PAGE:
I had two different homecomings during the month of April. The first was playing with the New Mexico Philharmonic in Albuquerque where I lived for 12 years. The group is resurrected from the New Mexico Symphony and sounded great. I had the pleasure of playing Beethoven’s Piano Concerto #5 with Uriel Segal with whom I collaborated some years ago in Chautauqua. The concert was sold out and was a rousing success, if I may say so myself!

A few days later I was in Sao Paolo, Brazil, playing with the official string quartet of the city of Sao Paolo. Can you imagine such a thing? They are paid by the city to play string quartets. The group, Quarteto de Cordas da Cidade de São Paulo, has been in existence for decades. The violist Marcelo Jaffe was my colleague when I started at the University of Illinois, and his mother, Daisy de Luca Jaffe was my piano teacher for two years. I invited him some years ago to the Next Generation Festival when I was artistic director but it had been a long time that we hadn’t made music together.

I lived in Brasil for a year when I was 6, and since then had played with various orchestras in Rio de Janeiro and Sao Paolo over the years, but Marcelo and I had never met up during my times in Brasil. This time was incredible. This quartet has made a decision to play beautifully…all the time…nothing forced, no unnecessary roughness etc. We played the Brahms Piano Quintet in the most powerfully intimate fashion, smiles all around all the time. It was an incredible experience. Imagine being on stage at 48 with someone you met at 16! That doesn’t happen every day!

Another surprise pleasure was the quartet’s joy in learning that my son’s name is Ayrton. Ayrton Senna, the late racing driver and winner of three Formula One world championships, is a national hero in Brasil and is the person for whom my son is named.

I was due then to go to Ukraine to judge the Horowitz Piano Competition, but as one might imagine, that competition was postponed. Cross fingers for peace next year.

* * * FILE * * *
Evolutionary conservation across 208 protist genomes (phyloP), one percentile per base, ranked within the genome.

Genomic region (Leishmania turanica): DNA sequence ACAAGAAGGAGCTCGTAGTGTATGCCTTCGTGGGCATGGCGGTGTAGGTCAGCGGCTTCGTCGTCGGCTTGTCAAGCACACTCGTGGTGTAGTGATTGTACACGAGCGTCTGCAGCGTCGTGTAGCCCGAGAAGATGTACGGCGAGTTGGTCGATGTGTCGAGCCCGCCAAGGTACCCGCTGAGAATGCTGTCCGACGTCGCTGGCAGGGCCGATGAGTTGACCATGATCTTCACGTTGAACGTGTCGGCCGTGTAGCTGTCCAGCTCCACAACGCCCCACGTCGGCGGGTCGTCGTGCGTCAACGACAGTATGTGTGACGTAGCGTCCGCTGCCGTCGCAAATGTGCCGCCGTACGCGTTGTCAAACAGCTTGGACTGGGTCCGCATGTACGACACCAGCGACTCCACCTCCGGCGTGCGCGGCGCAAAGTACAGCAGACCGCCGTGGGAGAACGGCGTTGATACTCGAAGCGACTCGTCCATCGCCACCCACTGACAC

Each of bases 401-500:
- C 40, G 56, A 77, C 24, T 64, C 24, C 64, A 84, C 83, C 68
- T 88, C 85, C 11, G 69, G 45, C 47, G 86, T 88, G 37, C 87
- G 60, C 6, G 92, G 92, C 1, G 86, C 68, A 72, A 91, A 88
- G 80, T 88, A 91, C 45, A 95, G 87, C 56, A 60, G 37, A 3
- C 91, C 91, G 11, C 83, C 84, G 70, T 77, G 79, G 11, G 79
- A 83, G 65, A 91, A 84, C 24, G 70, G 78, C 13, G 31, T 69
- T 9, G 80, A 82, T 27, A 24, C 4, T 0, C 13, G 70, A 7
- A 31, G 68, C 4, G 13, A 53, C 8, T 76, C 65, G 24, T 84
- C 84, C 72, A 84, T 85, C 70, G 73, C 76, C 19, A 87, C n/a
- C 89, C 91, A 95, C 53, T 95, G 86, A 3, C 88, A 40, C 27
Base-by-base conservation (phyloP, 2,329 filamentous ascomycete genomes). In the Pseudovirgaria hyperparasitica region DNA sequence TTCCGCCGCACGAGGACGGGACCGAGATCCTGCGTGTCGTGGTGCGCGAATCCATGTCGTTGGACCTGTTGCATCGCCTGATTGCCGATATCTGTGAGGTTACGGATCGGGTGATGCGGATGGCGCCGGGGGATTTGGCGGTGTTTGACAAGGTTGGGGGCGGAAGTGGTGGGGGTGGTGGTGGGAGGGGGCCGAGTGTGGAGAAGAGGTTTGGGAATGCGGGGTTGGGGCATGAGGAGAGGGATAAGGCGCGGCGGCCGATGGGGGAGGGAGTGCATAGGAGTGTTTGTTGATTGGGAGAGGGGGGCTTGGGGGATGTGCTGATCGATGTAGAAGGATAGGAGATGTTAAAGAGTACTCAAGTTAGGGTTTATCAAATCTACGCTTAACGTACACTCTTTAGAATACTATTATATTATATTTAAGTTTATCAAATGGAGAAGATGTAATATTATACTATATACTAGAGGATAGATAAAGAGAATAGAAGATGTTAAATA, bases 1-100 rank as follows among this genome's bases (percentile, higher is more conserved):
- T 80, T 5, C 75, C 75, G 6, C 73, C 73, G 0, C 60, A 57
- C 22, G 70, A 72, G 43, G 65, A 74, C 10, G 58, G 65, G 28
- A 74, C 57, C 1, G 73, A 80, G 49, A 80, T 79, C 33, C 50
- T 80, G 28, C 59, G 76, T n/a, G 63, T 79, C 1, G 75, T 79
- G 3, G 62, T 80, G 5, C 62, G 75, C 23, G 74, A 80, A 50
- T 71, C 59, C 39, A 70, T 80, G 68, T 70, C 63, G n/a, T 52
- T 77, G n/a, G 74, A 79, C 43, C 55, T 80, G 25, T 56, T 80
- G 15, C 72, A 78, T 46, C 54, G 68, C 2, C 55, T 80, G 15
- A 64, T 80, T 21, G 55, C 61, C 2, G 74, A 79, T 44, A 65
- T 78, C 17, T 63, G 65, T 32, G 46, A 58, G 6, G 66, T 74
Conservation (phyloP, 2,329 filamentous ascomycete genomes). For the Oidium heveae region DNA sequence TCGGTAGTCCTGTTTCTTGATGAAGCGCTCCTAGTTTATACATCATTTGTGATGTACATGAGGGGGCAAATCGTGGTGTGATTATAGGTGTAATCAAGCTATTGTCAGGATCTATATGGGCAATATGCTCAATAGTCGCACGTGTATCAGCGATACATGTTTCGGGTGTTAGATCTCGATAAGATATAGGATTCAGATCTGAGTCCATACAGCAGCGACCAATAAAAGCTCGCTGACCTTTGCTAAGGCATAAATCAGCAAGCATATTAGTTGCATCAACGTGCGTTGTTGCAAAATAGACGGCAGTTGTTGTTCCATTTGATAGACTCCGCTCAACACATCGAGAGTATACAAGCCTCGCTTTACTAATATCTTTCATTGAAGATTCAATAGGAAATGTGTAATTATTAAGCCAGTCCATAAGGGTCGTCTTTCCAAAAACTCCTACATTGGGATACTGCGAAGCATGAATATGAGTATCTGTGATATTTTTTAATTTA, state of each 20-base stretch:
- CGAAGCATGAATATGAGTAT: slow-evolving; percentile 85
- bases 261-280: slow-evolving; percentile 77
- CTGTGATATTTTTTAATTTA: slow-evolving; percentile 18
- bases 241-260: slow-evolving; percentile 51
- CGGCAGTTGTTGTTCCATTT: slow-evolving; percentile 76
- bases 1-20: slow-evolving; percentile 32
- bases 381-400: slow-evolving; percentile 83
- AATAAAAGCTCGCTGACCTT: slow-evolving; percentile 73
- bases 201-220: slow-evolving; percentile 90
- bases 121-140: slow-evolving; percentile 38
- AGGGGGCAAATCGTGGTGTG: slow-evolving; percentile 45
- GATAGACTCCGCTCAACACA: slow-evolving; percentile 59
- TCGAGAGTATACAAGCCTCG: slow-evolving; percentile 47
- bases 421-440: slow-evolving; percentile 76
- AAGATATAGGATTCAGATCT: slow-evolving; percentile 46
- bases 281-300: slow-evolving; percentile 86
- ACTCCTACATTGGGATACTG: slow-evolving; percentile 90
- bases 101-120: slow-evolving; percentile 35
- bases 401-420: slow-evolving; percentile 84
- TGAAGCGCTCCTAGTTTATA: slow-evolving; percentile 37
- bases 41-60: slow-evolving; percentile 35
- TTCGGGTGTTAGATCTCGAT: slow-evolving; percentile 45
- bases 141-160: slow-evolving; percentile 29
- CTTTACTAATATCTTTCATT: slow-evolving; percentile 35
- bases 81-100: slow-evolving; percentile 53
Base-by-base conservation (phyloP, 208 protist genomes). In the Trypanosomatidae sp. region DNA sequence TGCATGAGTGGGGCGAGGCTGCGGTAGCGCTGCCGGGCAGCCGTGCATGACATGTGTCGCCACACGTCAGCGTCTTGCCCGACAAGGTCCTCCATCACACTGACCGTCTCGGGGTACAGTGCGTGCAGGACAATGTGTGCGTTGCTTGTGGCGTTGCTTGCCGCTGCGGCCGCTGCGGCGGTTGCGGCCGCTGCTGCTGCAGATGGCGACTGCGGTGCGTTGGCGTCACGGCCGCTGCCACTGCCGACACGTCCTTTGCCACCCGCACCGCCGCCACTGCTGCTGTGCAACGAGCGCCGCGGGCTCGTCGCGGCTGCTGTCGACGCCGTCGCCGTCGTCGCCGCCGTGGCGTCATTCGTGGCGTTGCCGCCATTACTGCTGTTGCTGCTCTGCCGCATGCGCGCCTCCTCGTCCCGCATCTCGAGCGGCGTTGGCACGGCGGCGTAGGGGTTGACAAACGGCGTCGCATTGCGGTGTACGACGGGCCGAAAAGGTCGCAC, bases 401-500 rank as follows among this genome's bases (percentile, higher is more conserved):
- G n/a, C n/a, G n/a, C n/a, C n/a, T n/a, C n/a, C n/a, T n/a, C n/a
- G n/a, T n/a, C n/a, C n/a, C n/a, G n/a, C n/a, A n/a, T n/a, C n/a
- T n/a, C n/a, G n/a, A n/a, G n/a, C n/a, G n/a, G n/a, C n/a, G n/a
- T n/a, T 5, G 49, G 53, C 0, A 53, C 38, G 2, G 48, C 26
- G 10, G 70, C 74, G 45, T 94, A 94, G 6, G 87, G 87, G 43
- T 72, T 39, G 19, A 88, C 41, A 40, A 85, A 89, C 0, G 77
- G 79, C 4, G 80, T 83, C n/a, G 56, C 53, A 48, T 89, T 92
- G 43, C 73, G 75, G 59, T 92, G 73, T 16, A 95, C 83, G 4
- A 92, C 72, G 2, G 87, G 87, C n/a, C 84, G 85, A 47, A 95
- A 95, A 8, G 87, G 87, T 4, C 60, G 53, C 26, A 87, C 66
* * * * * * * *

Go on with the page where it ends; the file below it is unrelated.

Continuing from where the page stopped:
My next trip then was to Israel, where for 3 weeks I was a judge for the Arthur Rubinstein International Piano Competition. I have judged previously the Cleveland, Minnesota, and UNISA competitions as far as major competitions go, but this competition consistently represents the hightest level. I wish all the best to the winner, Andrei Baryshevsky. Of course, we were lucky to get the competition finished before the 2014 round of fighting there.

After a quick week at home, I joined old friends and met new ones at the Sitka Summer Music Festival, in Sitka, Alaska. Besides having great meals and wine with select friends…Don McLean…”carpe diem dragons…” and the folks at Dove Island, I played my first Kakadu Variations of Beethoven with my friends, Ben Breen and the Artistic Director of the festival Zuill Bailey. I also played the Bach F minor Concerto with the Catalyst Quartet, who have made an absolutely fantastic and mesmerizing transcription of the Goldberg Variations, and then played another lovely version of the Brahms Piano Quintet, with other festival artists.

Thereafter followed my personal 3 weeks of PIANOCINCY. I’m the Artistic Director of the World Piano Competition. On June 22, 24 pianists and 5 judges descended on Cincinnati. The judges were Frederic Chiu, Yoshi Nagai, Ursula Oppens, Andrei Pisarev from the Tschaikovsky Conservatory in Moscow, and Hee Sung Joo from Seoul National University in Korea. My acquaintance with the judges ranges from Ursula whom I met when she was a judge when I won Naumburg in 1992, to Andrei whom I met judging together at UNISA in South Africa in 2012. My idea of having new music etudes, fleshed out together with Ursula, bore beautiful

fruit…wonderful performances full of great energy. The finals were a success again, with the Cincinnati Symphony Orchestra, fabulously conducted by William Eddins, and we wish the winner, Moye Chen, the very best.

Starting at the end of the competition and then continuing for two weeks was the Art of the Piano at CCM. Again 24 students descended, and 8 faculty. Andrei, Hee Sung and Yoshi from the jury participated as faculty along with Ning An, Enrico Elisi, Myong Joo Lee, Gabriel Kwok, and me. Among the highlights was a concert I split with Dennis Thurmond. I met Dennis last year at the Colburn Festival where he gave a talk on 400 years of improvisation from pre-Bach through Chopin and Monk to Jarrett! He wrote a piece for us, for two pianos, bass and percussion, called VII Structures. Great piece…a ton of improvisation…and wonderful collaborators in colleague Rusty Burge on vibes/perc and Drew Mehraban on bass.

This year we had students from Eastman, Rice, NEC, San Franciso Conservatory, and students from Hong Kong, China, and France. The level of the teaching and playing was fantastic, best yet. Looking forward to year 5!!!!

In other related news, I signed this year with Yamaha Pianos. The Yamaha CFX is a beautiful instrument. Each one has its own beauty…some more forward than others, each with gorgeous palette and power at the ready. Easy ppp‘s to easy fff‘s…and everything in between. I look forward to our partnership and also exploiting the capacities of the DCFX, a digital CFX which is just a technological marvel.

Catch up with me somewhere in 2014-15.